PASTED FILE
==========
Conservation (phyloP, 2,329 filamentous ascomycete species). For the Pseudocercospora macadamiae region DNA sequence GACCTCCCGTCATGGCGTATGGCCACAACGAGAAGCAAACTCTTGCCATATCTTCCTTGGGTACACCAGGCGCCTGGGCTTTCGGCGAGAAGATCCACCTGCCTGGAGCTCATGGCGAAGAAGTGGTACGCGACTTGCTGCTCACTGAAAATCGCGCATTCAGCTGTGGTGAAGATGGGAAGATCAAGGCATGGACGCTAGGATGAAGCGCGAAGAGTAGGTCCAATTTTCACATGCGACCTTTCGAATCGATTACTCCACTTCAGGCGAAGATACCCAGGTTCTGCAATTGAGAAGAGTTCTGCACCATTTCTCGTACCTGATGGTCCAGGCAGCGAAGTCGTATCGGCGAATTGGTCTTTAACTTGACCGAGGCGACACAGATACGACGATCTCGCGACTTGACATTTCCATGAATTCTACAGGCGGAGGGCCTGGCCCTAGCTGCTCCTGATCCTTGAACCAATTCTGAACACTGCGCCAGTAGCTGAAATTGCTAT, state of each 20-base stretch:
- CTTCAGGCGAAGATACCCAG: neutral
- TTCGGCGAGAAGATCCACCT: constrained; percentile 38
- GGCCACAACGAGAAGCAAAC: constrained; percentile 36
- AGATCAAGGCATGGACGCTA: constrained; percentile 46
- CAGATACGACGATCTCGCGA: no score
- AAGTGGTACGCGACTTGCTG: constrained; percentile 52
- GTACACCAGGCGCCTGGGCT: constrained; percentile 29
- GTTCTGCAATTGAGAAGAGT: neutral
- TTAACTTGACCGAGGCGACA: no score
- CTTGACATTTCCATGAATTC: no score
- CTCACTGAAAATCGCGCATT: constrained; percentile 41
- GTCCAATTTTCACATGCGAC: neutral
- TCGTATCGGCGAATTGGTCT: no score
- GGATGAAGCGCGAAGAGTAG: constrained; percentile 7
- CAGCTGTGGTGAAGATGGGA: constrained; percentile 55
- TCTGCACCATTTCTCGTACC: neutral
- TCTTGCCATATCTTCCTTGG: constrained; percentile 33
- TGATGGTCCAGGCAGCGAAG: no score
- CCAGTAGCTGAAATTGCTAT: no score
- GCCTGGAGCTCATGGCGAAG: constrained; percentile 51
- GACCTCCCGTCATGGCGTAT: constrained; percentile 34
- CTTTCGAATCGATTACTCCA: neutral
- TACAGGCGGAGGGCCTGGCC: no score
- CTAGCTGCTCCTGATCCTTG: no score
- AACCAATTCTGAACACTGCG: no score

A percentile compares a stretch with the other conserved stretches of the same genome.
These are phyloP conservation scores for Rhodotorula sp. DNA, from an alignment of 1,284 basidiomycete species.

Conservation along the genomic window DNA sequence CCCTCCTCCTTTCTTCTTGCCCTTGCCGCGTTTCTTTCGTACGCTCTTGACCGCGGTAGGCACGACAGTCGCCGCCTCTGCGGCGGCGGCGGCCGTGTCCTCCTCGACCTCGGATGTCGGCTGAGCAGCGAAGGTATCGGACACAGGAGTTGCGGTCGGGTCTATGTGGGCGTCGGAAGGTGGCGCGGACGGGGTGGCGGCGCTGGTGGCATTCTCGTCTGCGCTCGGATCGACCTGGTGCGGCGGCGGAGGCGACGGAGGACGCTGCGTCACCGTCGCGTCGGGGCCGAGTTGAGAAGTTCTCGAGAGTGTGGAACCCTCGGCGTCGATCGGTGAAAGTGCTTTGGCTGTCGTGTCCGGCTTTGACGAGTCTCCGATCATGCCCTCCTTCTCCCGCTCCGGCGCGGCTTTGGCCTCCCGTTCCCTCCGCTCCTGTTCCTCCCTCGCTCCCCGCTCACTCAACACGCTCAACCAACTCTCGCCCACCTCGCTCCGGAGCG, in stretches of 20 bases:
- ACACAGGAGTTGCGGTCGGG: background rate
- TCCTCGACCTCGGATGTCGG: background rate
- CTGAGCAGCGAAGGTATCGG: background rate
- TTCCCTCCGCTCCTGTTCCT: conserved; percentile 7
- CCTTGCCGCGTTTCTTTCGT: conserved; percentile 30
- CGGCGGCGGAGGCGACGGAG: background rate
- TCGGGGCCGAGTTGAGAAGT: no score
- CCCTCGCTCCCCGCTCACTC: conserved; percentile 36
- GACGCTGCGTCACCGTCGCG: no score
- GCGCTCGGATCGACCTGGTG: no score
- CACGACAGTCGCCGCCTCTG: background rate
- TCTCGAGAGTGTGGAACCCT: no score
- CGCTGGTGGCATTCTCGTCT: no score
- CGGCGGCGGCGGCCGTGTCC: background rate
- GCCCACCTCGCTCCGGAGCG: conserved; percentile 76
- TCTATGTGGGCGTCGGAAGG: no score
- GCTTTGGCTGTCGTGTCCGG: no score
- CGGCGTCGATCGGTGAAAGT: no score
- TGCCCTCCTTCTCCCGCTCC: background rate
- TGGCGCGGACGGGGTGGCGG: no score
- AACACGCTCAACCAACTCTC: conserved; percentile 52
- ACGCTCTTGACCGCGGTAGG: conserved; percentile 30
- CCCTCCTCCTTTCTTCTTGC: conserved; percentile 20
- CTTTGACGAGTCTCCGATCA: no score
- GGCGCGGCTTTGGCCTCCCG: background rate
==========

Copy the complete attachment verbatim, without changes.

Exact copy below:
Conservation (phyloP, 2,329 filamentous ascomycete species). For the Pseudocercospora macadamiae region DNA sequence GACCTCCCGTCATGGCGTATGGCCACAACGAGAAGCAAACTCTTGCCATATCTTCCTTGGGTACACCAGGCGCCTGGGCTTTCGGCGAGAAGATCCACCTGCCTGGAGCTCATGGCGAAGAAGTGGTACGCGACTTGCTGCTCACTGAAAATCGCGCATTCAGCTGTGGTGAAGATGGGAAGATCAAGGCATGGACGCTAGGATGAAGCGCGAAGAGTAGGTCCAATTTTCACATGCGACCTTTCGAATCGATTACTCCACTTCAGGCGAAGATACCCAGGTTCTGCAATTGAGAAGAGTTCTGCACCATTTCTCGTACCTGATGGTCCAGGCAGCGAAGTCGTATCGGCGAATTGGTCTTTAACTTGACCGAGGCGACACAGATACGACGATCTCGCGACTTGACATTTCCATGAATTCTACAGGCGGAGGGCCTGGCCCTAGCTGCTCCTGATCCTTGAACCAATTCTGAACACTGCGCCAGTAGCTGAAATTGCTAT, state of each 20-base stretch:
- CTTCAGGCGAAGATACCCAG: neutral
- TTCGGCGAGAAGATCCACCT: constrained; percentile 38
- GGCCACAACGAGAAGCAAAC: constrained; percentile 36
- AGATCAAGGCATGGACGCTA: constrained; percentile 46
- CAGATACGACGATCTCGCGA: no score
- AAGTGGTACGCGACTTGCTG: constrained; percentile 52
- GTACACCAGGCGCCTGGGCT: constrained; percentile 29
- GTTCTGCAATTGAGAAGAGT: neutral
- TTAACTTGACCGAGGCGACA: no score
- CTTGACATTTCCATGAATTC: no score
- CTCACTGAAAATCGCGCATT: constrained; percentile 41
- GTCCAATTTTCACATGCGAC: neutral
- TCGTATCGGCGAATTGGTCT: no score
- GGATGAAGCGCGAAGAGTAG: constrained; percentile 7
- CAGCTGTGGTGAAGATGGGA: constrained; percentile 55
- TCTGCACCATTTCTCGTACC: neutral
- TCTTGCCATATCTTCCTTGG: constrained; percentile 33
- TGATGGTCCAGGCAGCGAAG: no score
- CCAGTAGCTGAAATTGCTAT: no score
- GCCTGGAGCTCATGGCGAAG: constrained; percentile 51
- GACCTCCCGTCATGGCGTAT: constrained; percentile 34
- CTTTCGAATCGATTACTCCA: neutral
- TACAGGCGGAGGGCCTGGCC: no score
- CTAGCTGCTCCTGATCCTTG: no score
- AACCAATTCTGAACACTGCG: no score

A percentile compares a stretch with the other conserved stretches of the same genome.
These are phyloP conservation scores for Rhodotorula sp. DNA, from an alignment of 1,284 basidiomycete species.

Conservation along the genomic window DNA sequence CCCTCCTCCTTTCTTCTTGCCCTTGCCGCGTTTCTTTCGTACGCTCTTGACCGCGGTAGGCACGACAGTCGCCGCCTCTGCGGCGGCGGCGGCCGTGTCCTCCTCGACCTCGGATGTCGGCTGAGCAGCGAAGGTATCGGACACAGGAGTTGCGGTCGGGTCTATGTGGGCGTCGGAAGGTGGCGCGGACGGGGTGGCGGCGCTGGTGGCATTCTCGTCTGCGCTCGGATCGACCTGGTGCGGCGGCGGAGGCGACGGAGGACGCTGCGTCACCGTCGCGTCGGGGCCGAGTTGAGAAGTTCTCGAGAGTGTGGAACCCTCGGCGTCGATCGGTGAAAGTGCTTTGGCTGTCGTGTCCGGCTTTGACGAGTCTCCGATCATGCCCTCCTTCTCCCGCTCCGGCGCGGCTTTGGCCTCCCGTTCCCTCCGCTCCTGTTCCTCCCTCGCTCCCCGCTCACTCAACACGCTCAACCAACTCTCGCCCACCTCGCTCCGGAGCG, in stretches of 20 bases:
- ACACAGGAGTTGCGGTCGGG: background rate
- TCCTCGACCTCGGATGTCGG: background rate
- CTGAGCAGCGAAGGTATCGG: background rate
- TTCCCTCCGCTCCTGTTCCT: conserved; percentile 7
- CCTTGCCGCGTTTCTTTCGT: conserved; percentile 30
- CGGCGGCGGAGGCGACGGAG: background rate
- TCGGGGCCGAGTTGAGAAGT: no score
- CCCTCGCTCCCCGCTCACTC: conserved; percentile 36
- GACGCTGCGTCACCGTCGCG: no score
- GCGCTCGGATCGACCTGGTG: no score
- CACGACAGTCGCCGCCTCTG: background rate
- TCTCGAGAGTGTGGAACCCT: no score
- CGCTGGTGGCATTCTCGTCT: no score
- CGGCGGCGGCGGCCGTGTCC: background rate
- GCCCACCTCGCTCCGGAGCG: conserved; percentile 76
- TCTATGTGGGCGTCGGAAGG: no score
- GCTTTGGCTGTCGTGTCCGG: no score
- CGGCGTCGATCGGTGAAAGT: no score
- TGCCCTCCTTCTCCCGCTCC: background rate
- TGGCGCGGACGGGGTGGCGG: no score
- AACACGCTCAACCAACTCTC: conserved; percentile 52
- ACGCTCTTGACCGCGGTAGG: conserved; percentile 30
- CCCTCCTCCTTTCTTCTTGC: conserved; percentile 20
- CTTTGACGAGTCTCCGATCA: no score
- GGCGCGGCTTTGGCCTCCCG: background rate